Book Notes: “The Conviction to Lead” by Al Mohler

Albert Mohler. Conviction to Lead, The: 25 Principles for Leadership that Matters, Bethany House, 2012

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Mohler aims high: “Let me warn you right up front—my goal is to change the way you think about leadership. I do not aim merely to add one more voice to the conversation; I want to fundamentally change the way leadership is practiced.” In this work, Mohler describes how firm, unflinching conviction in the truth is the one non-negotiable in leadership. Each chapter details how it manifests itself in a variety of ways.

Here’s a few ways I benefited from the book:

A different foundation. There’s a fundamental difference between Mohler’s “convictional” leadership and normal leadership as popularly understood, and it has to do with the foundation of leadership. Modern leadership is built around technique;  convictional leadership is built upon truth. According the Mohler, leadership doesn’t exist until someone is absolutely convinced of truth and draws in others around and toward his cause.

A clear definition. I like his definition of leadership: “Remember that leadership is conviction transformed into united action” (201). What you believe drives what you do, and how you bring people along with you, and what you call them to.

Hope for everyone. At several points in the book he tells his readers not to assume that leadership is something only the lucky few are born with. Conviction is something that can be developed. And it’s simple. Disappointingly simple, to those who are looking for a quicker way to do it. The ordinary means of grace build conviction. “Convictional intelligence comes by what we rightly call the ordinary means of grace” (36).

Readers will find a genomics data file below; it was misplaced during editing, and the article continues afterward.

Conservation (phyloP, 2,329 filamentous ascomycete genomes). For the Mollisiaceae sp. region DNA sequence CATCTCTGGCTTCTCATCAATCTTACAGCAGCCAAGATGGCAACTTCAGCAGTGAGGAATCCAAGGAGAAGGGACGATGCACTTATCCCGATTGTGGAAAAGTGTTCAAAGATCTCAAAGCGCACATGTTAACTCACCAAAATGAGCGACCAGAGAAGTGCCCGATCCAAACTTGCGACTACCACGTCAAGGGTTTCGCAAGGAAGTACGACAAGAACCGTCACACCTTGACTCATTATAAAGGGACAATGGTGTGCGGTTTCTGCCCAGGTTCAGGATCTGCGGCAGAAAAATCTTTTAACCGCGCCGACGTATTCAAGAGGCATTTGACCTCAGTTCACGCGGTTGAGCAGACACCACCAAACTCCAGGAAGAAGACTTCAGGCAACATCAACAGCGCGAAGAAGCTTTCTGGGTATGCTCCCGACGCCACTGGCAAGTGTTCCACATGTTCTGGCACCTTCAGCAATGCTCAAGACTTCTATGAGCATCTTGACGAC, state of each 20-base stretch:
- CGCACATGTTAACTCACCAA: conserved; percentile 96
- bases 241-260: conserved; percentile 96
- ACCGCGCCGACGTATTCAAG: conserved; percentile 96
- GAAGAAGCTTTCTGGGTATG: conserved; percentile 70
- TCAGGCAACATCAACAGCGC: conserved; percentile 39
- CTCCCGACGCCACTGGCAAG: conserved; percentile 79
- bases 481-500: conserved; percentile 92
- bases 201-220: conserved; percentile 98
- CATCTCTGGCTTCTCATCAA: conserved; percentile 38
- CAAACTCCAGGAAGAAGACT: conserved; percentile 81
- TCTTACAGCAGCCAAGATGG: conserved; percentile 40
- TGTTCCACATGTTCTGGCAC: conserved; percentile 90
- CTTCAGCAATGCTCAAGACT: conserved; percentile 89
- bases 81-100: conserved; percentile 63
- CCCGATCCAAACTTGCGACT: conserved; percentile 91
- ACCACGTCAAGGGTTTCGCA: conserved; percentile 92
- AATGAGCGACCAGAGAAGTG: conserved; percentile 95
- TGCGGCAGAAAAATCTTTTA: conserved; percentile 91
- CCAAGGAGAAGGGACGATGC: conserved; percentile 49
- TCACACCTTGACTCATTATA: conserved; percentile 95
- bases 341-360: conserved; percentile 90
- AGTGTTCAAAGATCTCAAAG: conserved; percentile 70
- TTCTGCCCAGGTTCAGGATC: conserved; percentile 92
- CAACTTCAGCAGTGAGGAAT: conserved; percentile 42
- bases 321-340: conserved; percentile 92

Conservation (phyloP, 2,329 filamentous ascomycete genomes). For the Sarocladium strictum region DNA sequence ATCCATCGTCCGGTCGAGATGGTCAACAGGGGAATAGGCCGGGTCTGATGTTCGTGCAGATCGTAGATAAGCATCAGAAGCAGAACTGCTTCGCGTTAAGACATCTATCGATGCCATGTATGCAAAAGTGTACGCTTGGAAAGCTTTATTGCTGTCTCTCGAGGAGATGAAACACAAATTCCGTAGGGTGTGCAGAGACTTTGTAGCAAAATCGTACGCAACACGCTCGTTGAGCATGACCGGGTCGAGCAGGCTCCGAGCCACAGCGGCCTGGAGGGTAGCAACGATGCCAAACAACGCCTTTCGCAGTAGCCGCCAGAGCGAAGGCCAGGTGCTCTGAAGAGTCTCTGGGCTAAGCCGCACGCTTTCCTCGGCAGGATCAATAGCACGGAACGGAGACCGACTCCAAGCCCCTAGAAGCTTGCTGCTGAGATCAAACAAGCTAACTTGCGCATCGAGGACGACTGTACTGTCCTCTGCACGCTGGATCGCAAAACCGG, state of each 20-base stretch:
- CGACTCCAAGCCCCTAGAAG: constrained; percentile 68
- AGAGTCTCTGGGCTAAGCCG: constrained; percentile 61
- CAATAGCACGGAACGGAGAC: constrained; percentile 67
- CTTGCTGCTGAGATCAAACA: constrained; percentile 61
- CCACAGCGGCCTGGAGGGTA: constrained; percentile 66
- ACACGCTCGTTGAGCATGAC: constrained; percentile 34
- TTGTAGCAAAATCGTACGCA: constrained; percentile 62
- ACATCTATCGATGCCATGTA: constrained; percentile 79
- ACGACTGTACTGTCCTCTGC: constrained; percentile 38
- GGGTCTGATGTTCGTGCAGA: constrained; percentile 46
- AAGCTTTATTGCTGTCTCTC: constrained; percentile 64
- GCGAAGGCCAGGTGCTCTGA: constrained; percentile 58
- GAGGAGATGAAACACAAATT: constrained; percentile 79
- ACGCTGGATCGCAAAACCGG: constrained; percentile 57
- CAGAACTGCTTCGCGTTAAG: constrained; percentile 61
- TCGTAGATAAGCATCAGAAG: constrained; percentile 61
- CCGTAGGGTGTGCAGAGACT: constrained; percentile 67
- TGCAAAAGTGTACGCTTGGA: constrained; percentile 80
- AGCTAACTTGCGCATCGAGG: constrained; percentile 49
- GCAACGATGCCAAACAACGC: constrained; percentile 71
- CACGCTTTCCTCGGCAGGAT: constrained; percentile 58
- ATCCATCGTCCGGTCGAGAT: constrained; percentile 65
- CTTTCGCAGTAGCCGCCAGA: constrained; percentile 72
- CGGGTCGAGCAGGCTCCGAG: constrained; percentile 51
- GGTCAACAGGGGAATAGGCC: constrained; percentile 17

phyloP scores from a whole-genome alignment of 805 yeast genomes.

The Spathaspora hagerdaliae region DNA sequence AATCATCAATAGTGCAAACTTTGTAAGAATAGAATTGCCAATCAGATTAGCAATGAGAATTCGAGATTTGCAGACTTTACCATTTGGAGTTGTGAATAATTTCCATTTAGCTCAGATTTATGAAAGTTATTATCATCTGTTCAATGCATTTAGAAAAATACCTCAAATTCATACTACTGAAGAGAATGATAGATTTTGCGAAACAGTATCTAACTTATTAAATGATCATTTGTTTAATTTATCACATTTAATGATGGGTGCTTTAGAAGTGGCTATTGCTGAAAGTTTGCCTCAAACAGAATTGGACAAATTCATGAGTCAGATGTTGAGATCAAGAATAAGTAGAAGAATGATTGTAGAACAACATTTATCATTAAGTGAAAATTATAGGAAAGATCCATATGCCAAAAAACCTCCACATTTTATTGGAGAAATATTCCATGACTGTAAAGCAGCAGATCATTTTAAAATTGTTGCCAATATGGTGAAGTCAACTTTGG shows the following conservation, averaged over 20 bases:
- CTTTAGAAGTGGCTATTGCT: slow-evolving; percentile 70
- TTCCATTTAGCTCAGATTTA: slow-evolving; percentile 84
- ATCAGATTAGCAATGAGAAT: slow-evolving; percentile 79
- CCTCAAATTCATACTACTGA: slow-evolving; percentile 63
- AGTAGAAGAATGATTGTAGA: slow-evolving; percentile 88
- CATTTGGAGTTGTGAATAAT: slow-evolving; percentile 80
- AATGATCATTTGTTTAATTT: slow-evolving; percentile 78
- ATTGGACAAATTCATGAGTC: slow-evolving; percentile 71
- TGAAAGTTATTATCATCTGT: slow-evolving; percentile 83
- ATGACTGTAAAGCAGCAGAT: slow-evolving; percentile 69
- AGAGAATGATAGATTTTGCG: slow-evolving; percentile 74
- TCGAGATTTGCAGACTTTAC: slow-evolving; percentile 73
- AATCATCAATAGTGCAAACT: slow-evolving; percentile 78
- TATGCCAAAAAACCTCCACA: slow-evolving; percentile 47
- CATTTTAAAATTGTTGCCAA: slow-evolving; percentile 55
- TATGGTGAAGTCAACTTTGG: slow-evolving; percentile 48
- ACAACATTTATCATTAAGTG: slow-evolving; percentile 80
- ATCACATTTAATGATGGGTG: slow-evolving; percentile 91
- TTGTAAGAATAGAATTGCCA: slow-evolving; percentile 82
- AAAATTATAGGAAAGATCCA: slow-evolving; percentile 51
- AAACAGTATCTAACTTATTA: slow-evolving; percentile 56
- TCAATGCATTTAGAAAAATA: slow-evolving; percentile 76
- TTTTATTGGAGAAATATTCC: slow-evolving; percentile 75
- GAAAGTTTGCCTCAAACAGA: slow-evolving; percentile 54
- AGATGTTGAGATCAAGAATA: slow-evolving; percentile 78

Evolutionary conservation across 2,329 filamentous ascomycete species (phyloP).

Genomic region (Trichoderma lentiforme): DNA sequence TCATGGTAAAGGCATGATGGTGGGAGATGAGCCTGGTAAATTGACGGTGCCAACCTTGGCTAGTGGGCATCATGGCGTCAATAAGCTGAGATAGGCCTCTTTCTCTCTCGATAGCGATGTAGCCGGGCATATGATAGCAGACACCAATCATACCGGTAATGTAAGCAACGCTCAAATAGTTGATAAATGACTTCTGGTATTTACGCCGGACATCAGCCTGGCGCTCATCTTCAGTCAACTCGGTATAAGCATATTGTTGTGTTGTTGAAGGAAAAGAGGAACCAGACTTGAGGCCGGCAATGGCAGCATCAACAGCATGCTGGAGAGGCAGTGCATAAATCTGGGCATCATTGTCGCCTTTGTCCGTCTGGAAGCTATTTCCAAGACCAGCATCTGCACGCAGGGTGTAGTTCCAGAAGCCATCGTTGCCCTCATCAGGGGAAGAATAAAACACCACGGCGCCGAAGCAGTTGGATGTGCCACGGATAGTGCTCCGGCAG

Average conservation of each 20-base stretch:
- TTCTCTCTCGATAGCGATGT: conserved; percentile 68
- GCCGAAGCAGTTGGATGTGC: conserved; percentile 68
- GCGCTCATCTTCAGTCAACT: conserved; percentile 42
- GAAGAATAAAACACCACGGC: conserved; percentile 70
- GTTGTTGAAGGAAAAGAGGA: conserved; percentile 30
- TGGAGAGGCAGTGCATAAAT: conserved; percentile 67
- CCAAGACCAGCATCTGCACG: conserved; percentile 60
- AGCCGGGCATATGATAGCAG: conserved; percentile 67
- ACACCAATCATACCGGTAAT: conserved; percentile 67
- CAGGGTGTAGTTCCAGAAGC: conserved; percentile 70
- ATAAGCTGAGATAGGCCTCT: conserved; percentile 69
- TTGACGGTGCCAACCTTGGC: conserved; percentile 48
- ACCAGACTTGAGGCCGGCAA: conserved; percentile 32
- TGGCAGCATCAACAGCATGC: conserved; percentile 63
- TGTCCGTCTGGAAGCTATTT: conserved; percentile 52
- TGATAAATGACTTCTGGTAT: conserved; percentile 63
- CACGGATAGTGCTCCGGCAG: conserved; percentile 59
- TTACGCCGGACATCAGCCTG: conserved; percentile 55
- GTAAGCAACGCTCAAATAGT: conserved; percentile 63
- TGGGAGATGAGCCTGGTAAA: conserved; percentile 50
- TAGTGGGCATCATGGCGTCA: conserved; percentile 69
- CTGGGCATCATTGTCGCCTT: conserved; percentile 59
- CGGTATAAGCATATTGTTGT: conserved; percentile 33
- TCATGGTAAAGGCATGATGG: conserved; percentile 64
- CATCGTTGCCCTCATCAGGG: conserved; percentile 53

The concept of convictional intelligence. Convictional intelligence comes from developing habits that are aligned with the truth. They are established when one  girds himself in God’s truth and is trained to function accordingly. There are no short cuts to develop this; they grow in the soil of committed study and everyday faithfulness.

Realistic about social media. Has an entire chapter devoting to the digital world, which, he contends, is very much a part of our real world. Leaders are encouraged to blog, tweet, and be on Facebook.

Insight into an interesting man. In the middle of this book I told my brother-in-law that Al Mohler is the real deal. And that was before I got to the section where he describes his fascination with cemeteries (not seminaries!), his love for the ticking of clocks, and how his writing desk has nothing on it except a life-like replica of a human skull.

It’s the best leadership book I’ve ever read, and from the reviews it’s getting, many others feel the same. I recommend it for any Christian who is compelled to lead in any kind of organization or ministry.

 

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